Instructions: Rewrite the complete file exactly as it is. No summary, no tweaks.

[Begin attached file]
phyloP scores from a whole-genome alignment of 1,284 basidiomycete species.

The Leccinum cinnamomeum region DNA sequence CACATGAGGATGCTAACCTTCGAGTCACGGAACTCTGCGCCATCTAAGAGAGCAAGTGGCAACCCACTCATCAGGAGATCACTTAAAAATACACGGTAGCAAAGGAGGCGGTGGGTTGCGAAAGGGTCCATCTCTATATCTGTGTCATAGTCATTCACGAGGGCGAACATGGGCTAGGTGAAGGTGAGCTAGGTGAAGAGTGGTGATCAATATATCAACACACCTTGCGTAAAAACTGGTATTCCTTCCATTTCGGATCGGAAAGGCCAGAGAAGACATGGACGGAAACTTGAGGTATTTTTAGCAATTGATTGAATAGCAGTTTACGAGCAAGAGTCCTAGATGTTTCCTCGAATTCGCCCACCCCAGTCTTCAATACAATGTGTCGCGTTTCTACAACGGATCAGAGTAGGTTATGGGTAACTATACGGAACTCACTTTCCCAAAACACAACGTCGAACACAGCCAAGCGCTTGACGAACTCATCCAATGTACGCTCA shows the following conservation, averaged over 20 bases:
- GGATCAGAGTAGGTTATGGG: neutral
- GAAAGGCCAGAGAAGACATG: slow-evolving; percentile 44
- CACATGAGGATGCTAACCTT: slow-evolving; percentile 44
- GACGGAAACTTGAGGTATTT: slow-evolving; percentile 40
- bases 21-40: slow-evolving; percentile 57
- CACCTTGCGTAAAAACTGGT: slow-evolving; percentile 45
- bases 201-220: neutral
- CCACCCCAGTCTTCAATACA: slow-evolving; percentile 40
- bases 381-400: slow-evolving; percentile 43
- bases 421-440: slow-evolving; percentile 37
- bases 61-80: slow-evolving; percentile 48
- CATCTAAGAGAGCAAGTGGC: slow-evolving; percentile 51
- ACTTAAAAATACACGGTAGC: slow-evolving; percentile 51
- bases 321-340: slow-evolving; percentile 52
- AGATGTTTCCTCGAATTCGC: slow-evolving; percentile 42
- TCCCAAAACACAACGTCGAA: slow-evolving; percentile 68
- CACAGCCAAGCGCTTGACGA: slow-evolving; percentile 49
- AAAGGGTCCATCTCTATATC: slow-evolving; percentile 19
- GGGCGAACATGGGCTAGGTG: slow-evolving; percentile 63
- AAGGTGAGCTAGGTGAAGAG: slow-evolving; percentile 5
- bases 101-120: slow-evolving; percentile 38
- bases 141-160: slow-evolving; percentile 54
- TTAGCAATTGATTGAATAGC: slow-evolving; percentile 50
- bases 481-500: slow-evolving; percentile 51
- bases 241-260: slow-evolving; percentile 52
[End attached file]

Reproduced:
phyloP scores from a whole-genome alignment of 1,284 basidiomycete species.

The Leccinum cinnamomeum region DNA sequence CACATGAGGATGCTAACCTTCGAGTCACGGAACTCTGCGCCATCTAAGAGAGCAAGTGGCAACCCACTCATCAGGAGATCACTTAAAAATACACGGTAGCAAAGGAGGCGGTGGGTTGCGAAAGGGTCCATCTCTATATCTGTGTCATAGTCATTCACGAGGGCGAACATGGGCTAGGTGAAGGTGAGCTAGGTGAAGAGTGGTGATCAATATATCAACACACCTTGCGTAAAAACTGGTATTCCTTCCATTTCGGATCGGAAAGGCCAGAGAAGACATGGACGGAAACTTGAGGTATTTTTAGCAATTGATTGAATAGCAGTTTACGAGCAAGAGTCCTAGATGTTTCCTCGAATTCGCCCACCCCAGTCTTCAATACAATGTGTCGCGTTTCTACAACGGATCAGAGTAGGTTATGGGTAACTATACGGAACTCACTTTCCCAAAACACAACGTCGAACACAGCCAAGCGCTTGACGAACTCATCCAATGTACGCTCA shows the following conservation, averaged over 20 bases:
- GGATCAGAGTAGGTTATGGG: neutral
- GAAAGGCCAGAGAAGACATG: slow-evolving; percentile 44
- CACATGAGGATGCTAACCTT: slow-evolving; percentile 44
- GACGGAAACTTGAGGTATTT: slow-evolving; percentile 40
- bases 21-40: slow-evolving; percentile 57
- CACCTTGCGTAAAAACTGGT: slow-evolving; percentile 45
- bases 201-220: neutral
- CCACCCCAGTCTTCAATACA: slow-evolving; percentile 40
- bases 381-400: slow-evolving; percentile 43
- bases 421-440: slow-evolving; percentile 37
- bases 61-80: slow-evolving; percentile 48
- CATCTAAGAGAGCAAGTGGC: slow-evolving; percentile 51
- ACTTAAAAATACACGGTAGC: slow-evolving; percentile 51
- bases 321-340: slow-evolving; percentile 52
- AGATGTTTCCTCGAATTCGC: slow-evolving; percentile 42
- TCCCAAAACACAACGTCGAA: slow-evolving; percentile 68
- CACAGCCAAGCGCTTGACGA: slow-evolving; percentile 49
- AAAGGGTCCATCTCTATATC: slow-evolving; percentile 19
- GGGCGAACATGGGCTAGGTG: slow-evolving; percentile 63
- AAGGTGAGCTAGGTGAAGAG: slow-evolving; percentile 5
- bases 101-120: slow-evolving; percentile 38
- bases 141-160: slow-evolving; percentile 54
- TTAGCAATTGATTGAATAGC: slow-evolving; percentile 50
- bases 481-500: slow-evolving; percentile 51
- bases 241-260: slow-evolving; percentile 52